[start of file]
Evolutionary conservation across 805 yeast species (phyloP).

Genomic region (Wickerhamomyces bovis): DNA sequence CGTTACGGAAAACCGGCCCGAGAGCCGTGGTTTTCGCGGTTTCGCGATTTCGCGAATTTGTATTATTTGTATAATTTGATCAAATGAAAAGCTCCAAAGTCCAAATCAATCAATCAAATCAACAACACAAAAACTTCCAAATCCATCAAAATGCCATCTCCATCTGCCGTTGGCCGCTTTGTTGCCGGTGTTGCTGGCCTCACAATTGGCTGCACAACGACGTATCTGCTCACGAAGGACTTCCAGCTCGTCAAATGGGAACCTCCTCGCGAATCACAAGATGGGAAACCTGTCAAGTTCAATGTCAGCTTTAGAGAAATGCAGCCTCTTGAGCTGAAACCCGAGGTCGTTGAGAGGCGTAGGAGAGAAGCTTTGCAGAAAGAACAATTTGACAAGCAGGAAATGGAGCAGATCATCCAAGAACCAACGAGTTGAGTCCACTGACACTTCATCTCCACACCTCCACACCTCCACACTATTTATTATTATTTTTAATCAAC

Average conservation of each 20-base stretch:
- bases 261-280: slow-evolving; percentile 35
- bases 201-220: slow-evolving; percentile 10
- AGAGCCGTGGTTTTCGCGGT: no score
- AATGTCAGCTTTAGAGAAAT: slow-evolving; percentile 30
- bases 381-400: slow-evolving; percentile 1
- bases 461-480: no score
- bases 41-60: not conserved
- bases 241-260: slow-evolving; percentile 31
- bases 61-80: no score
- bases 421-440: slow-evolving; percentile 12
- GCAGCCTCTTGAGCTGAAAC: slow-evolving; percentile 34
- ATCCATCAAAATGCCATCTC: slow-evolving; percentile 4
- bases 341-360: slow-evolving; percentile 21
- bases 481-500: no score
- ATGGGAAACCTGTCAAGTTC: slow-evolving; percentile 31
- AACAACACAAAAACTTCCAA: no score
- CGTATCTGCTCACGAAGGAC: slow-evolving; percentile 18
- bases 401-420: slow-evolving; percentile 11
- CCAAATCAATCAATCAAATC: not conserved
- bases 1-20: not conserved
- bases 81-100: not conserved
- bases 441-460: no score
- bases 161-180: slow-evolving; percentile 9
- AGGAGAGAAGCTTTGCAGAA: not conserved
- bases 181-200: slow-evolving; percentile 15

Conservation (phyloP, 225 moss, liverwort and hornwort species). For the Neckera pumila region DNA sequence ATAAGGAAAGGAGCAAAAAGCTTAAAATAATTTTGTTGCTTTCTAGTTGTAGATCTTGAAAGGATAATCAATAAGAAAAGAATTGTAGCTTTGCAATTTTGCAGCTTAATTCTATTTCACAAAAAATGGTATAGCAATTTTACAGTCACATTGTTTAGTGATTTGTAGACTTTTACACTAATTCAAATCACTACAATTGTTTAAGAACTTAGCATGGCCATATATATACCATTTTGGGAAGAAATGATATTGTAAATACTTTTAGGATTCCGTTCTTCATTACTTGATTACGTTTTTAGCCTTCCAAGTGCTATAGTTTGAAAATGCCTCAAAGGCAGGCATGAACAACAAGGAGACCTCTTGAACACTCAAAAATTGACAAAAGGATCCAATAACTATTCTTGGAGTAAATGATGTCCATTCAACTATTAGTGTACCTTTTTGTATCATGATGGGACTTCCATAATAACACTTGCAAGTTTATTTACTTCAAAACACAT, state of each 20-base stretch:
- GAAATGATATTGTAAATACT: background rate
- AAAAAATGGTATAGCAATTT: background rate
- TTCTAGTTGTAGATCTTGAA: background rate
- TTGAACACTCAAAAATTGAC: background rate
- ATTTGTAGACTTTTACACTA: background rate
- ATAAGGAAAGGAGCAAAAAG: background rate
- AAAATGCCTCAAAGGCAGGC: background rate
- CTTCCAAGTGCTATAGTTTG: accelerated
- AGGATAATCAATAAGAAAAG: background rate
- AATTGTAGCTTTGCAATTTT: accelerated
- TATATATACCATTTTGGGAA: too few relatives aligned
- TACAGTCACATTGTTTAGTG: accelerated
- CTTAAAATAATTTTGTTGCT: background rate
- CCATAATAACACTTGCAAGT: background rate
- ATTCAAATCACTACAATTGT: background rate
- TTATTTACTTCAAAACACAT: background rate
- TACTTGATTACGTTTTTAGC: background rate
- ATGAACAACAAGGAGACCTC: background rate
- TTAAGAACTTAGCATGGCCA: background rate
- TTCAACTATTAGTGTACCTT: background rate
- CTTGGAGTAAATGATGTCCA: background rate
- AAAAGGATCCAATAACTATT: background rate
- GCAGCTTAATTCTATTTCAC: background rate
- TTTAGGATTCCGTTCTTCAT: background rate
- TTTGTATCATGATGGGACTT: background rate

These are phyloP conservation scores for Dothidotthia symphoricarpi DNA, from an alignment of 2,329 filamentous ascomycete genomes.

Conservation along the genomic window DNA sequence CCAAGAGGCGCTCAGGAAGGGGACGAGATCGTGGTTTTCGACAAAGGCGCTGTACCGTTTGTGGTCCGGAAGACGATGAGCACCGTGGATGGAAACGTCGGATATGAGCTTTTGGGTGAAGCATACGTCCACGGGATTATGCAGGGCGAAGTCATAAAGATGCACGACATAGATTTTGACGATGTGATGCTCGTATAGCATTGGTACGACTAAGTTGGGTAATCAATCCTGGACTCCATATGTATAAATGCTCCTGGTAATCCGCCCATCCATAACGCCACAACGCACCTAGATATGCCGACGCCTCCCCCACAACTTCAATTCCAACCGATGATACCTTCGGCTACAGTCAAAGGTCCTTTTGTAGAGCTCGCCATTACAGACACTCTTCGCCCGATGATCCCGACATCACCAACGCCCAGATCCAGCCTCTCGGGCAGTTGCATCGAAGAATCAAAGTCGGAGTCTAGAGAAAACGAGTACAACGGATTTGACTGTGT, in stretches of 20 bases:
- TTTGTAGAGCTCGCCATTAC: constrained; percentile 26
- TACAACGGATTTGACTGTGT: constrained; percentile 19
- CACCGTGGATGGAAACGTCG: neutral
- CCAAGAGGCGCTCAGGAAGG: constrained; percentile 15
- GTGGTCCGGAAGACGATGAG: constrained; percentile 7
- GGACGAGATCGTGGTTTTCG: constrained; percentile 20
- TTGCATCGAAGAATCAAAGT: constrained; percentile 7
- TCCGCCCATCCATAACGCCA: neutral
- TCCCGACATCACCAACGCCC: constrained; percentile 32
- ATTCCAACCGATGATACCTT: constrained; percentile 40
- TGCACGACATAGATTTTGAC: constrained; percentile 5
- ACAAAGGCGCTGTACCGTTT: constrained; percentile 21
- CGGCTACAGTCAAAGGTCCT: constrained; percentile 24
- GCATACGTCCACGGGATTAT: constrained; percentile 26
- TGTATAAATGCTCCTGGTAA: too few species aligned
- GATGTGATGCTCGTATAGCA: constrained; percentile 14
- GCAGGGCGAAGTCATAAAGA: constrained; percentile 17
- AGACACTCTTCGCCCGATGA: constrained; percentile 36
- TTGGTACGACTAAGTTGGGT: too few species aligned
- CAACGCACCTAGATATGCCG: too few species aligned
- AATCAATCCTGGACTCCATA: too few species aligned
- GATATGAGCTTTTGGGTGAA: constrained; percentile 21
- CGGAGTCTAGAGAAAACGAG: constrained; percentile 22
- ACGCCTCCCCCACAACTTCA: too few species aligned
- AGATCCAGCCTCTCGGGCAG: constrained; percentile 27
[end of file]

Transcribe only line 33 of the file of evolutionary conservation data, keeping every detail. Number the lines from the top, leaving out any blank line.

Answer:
- TTGAACACTCAAAAATTGAC: background rate